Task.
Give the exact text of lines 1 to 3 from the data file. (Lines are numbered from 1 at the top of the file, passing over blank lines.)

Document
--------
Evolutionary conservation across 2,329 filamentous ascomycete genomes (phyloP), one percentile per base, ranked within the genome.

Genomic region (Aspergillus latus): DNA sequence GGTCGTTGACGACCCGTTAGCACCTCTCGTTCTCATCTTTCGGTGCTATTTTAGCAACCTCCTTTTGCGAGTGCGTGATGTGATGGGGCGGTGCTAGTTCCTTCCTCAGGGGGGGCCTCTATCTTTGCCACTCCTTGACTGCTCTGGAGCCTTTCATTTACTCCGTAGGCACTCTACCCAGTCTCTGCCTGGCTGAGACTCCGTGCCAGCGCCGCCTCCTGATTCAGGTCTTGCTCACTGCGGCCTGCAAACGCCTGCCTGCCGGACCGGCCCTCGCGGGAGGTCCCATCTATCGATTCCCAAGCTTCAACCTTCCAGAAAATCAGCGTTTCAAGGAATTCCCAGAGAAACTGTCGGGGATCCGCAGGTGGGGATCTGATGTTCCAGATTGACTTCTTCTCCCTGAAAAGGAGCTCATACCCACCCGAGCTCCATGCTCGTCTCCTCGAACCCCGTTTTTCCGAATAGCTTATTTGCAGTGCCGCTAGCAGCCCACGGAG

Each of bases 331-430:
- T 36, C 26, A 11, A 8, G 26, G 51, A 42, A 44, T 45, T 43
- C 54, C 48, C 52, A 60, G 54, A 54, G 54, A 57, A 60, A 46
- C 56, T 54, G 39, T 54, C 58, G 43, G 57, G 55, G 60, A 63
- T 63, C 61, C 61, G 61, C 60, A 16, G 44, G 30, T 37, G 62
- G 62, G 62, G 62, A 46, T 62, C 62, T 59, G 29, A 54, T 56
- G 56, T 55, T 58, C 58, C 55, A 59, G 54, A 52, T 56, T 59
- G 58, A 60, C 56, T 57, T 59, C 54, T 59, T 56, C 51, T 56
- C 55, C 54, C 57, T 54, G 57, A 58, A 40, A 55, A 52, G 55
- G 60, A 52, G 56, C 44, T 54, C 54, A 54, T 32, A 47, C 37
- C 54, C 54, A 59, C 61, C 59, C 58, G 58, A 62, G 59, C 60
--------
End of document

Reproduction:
Evolutionary conservation across 2,329 filamentous ascomycete genomes (phyloP), one percentile per base, ranked within the genome.

Genomic region (Aspergillus latus): DNA sequence GGTCGTTGACGACCCGTTAGCACCTCTCGTTCTCATCTTTCGGTGCTATTTTAGCAACCTCCTTTTGCGAGTGCGTGATGTGATGGGGCGGTGCTAGTTCCTTCCTCAGGGGGGGCCTCTATCTTTGCCACTCCTTGACTGCTCTGGAGCCTTTCATTTACTCCGTAGGCACTCTACCCAGTCTCTGCCTGGCTGAGACTCCGTGCCAGCGCCGCCTCCTGATTCAGGTCTTGCTCACTGCGGCCTGCAAACGCCTGCCTGCCGGACCGGCCCTCGCGGGAGGTCCCATCTATCGATTCCCAAGCTTCAACCTTCCAGAAAATCAGCGTTTCAAGGAATTCCCAGAGAAACTGTCGGGGATCCGCAGGTGGGGATCTGATGTTCCAGATTGACTTCTTCTCCCTGAAAAGGAGCTCATACCCACCCGAGCTCCATGCTCGTCTCCTCGAACCCCGTTTTTCCGAATAGCTTATTTGCAGTGCCGCTAGCAGCCCACGGAG

Each of bases 331-430: